Sycophantic belletristic hagiographies are the polar opposite of what I am interested in, yet it seems to be the only thing you are willing to accept when it comes to Balanchine. Everything else you consider too "gawdless". Well, I don't do belletrism, I consider it too *gutless*.

And as for that frankly ridiculous quote about not touching the bread dough: you actually have to punch down the risen dough to release the carbon dioxide:
http://www.baking911.com/bread101_rise.htm

But Balanchine apparently knew as much about bread-preparation as he did about feminism.

Tex.

I think it takes a pretty blind state of euphoric identification to enjoy another's power to exclude you. - Allan McCollum[/QB][/QUOTE]

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"I'm surprised you decided not to pursue what sounds like Linning's politicization of the ballet body."


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 Post subject: Re: Opinions on Balanchine
PostPosted: Fri Dec 03, 2004 11:30 am 
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Joined: Wed Mar 20, 2002 12:01 am
Posts: 3000
Location: San Francisco
Concerning the quote about bread dough, Balanchine did know what he was talking about. Althought you punch the dough down during the process, you also let it rise again before baking. I would assume Balanchine was referring to poking it during that particular rising.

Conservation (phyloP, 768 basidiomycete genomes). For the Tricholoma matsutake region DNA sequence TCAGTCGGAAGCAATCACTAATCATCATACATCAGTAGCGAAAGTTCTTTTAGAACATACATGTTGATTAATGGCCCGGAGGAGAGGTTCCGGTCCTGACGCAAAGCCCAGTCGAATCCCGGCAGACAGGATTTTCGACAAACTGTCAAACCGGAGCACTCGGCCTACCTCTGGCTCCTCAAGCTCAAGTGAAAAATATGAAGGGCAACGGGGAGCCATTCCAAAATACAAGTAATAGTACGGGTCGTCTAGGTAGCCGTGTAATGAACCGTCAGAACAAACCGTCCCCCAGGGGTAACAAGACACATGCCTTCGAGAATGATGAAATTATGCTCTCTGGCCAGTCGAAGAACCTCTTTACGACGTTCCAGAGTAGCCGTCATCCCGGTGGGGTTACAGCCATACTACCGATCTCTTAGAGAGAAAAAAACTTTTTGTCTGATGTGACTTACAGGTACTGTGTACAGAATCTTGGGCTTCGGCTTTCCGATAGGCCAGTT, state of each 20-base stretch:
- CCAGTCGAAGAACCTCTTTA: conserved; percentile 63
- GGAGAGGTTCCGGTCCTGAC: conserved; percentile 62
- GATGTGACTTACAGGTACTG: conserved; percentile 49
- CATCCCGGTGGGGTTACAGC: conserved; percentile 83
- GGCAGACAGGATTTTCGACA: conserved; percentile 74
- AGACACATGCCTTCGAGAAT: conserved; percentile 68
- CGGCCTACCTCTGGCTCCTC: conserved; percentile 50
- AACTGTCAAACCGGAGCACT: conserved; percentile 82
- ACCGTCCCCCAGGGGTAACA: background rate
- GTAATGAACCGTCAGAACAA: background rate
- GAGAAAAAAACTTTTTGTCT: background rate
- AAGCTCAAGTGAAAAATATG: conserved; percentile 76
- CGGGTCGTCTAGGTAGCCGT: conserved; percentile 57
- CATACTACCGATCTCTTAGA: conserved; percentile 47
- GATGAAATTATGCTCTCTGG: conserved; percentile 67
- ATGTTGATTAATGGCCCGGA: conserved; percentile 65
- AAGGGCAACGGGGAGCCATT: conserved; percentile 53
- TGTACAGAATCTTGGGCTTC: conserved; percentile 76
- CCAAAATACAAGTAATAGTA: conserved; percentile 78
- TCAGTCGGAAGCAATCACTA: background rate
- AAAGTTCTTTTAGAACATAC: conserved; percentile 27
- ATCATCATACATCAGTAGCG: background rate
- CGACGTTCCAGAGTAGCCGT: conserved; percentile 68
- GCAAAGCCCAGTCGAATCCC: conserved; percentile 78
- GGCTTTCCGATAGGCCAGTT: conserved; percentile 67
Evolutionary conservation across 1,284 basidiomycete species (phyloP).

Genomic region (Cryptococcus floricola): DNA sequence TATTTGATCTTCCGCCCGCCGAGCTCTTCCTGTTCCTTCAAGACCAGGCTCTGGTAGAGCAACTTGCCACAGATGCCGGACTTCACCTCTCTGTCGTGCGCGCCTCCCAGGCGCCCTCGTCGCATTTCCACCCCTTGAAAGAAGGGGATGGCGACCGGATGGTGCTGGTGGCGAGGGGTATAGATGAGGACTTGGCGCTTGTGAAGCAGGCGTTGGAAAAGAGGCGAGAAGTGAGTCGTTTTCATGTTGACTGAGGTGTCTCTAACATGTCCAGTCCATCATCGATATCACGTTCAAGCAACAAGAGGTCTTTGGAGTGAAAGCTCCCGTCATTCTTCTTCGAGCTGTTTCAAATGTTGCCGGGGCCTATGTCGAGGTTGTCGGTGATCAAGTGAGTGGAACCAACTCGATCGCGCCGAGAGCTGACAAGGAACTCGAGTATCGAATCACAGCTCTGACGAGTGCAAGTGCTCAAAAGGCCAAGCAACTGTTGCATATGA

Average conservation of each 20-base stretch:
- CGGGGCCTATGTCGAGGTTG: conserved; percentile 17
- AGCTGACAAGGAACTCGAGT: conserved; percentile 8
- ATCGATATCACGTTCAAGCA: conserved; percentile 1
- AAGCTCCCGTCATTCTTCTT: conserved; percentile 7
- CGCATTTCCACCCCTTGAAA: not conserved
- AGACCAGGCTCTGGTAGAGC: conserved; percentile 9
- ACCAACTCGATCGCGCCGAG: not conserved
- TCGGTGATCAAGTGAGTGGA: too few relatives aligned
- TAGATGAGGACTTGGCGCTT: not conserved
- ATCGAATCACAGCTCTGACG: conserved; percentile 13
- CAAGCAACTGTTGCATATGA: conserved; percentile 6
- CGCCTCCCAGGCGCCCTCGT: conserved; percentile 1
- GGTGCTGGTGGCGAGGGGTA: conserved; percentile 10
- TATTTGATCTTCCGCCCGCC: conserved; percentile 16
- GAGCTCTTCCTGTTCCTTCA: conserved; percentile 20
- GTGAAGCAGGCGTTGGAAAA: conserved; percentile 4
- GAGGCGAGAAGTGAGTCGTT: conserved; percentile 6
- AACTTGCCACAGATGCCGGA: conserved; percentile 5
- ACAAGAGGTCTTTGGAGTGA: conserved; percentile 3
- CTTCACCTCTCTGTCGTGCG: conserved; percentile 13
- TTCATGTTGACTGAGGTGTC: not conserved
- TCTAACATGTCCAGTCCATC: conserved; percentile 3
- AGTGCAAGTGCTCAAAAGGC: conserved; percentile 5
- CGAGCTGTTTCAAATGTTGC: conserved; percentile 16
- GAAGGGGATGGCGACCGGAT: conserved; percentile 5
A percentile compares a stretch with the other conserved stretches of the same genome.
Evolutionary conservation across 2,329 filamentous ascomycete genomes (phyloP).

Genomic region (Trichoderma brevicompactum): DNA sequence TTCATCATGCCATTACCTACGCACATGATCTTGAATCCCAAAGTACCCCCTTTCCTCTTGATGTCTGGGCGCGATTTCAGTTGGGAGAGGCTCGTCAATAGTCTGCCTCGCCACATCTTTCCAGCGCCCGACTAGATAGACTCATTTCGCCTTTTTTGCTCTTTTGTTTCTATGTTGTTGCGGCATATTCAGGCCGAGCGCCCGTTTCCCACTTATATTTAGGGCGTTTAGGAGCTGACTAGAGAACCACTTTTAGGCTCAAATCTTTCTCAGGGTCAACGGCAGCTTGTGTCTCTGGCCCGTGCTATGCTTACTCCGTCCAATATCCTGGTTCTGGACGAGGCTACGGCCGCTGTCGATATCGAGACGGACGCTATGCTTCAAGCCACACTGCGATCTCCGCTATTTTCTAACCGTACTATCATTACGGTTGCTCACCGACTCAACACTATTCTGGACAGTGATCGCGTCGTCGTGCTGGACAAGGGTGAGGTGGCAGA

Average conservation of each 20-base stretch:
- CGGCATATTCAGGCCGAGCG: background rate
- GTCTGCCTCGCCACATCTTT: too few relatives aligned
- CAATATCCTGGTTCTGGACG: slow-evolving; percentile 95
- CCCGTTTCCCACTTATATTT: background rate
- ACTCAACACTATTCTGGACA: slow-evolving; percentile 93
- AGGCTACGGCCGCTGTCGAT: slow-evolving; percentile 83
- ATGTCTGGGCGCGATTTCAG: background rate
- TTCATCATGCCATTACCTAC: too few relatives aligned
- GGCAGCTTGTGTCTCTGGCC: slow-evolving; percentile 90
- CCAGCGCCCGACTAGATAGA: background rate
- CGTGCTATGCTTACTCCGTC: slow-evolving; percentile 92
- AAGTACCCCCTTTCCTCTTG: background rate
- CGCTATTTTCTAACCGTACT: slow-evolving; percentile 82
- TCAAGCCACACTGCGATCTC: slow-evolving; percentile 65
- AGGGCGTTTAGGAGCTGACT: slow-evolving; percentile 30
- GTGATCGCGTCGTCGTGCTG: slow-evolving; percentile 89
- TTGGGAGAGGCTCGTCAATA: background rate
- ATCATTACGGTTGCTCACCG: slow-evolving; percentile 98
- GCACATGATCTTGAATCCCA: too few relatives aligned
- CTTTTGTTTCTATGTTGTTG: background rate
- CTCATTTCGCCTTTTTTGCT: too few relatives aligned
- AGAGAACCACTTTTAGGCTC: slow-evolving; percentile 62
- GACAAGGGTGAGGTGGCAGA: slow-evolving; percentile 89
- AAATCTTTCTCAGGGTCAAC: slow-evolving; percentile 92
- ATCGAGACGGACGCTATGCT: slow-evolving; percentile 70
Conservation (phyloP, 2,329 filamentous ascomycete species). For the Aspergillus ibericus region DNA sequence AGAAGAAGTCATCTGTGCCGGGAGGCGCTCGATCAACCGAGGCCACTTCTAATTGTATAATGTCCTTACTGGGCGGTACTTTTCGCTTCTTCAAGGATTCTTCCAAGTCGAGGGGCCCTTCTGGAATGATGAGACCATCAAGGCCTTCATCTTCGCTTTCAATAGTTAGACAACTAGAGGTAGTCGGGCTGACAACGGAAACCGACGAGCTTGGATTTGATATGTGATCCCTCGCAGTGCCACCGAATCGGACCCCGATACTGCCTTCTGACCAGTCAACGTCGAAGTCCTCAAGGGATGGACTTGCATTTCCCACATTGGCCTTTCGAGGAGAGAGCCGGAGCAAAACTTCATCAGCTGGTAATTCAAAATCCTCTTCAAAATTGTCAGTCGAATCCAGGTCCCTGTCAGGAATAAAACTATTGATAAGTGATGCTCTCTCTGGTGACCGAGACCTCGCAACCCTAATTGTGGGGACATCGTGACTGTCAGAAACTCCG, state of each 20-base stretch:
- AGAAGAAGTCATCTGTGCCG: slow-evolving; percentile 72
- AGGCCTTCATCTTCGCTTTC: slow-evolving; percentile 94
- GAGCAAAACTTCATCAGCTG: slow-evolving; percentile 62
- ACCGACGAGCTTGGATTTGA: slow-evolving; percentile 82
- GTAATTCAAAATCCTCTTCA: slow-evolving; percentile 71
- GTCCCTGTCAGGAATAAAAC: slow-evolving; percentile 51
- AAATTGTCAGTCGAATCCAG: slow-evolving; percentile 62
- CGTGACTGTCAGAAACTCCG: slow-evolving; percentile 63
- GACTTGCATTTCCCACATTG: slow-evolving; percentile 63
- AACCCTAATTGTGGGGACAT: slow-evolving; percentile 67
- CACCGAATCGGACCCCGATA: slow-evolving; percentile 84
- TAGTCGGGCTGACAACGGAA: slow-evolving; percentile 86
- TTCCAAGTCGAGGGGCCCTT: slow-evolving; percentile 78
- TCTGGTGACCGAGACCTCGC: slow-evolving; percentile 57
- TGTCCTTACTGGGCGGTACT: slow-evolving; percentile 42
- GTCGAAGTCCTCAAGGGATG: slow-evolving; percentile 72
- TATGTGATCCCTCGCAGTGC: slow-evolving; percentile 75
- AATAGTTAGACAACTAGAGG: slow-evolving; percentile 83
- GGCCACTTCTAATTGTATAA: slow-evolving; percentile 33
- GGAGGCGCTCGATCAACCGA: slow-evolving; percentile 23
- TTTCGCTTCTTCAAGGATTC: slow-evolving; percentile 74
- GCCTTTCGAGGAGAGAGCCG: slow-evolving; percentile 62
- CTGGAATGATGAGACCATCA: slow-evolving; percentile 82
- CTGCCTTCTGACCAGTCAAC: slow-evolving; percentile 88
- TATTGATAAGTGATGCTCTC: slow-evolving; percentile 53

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 Post subject: Re: Opinions on Balanchine
PostPosted: Fri Dec 03, 2004 8:55 pm 
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Joined: Sat May 27, 2000 11:01 pm
Posts: 1863
Location: Stouffville, Ontario, Canada
Maria’s main argument seems to be that Mr. B created simplistic movement trapped inside pretty geometric patterns. I could argue the opposite but let’s for a moment accept this as the gospel truth. So what? All that matters is if the audience enjoyed it. And if his ballets were indeed of sub par quality, why is it most ballet companies around the globe still perform his choreography? Do you think the audience can always recognize and appreciate an extremely difficult sequence of movements? Not that there’s anything wrong with something new and original.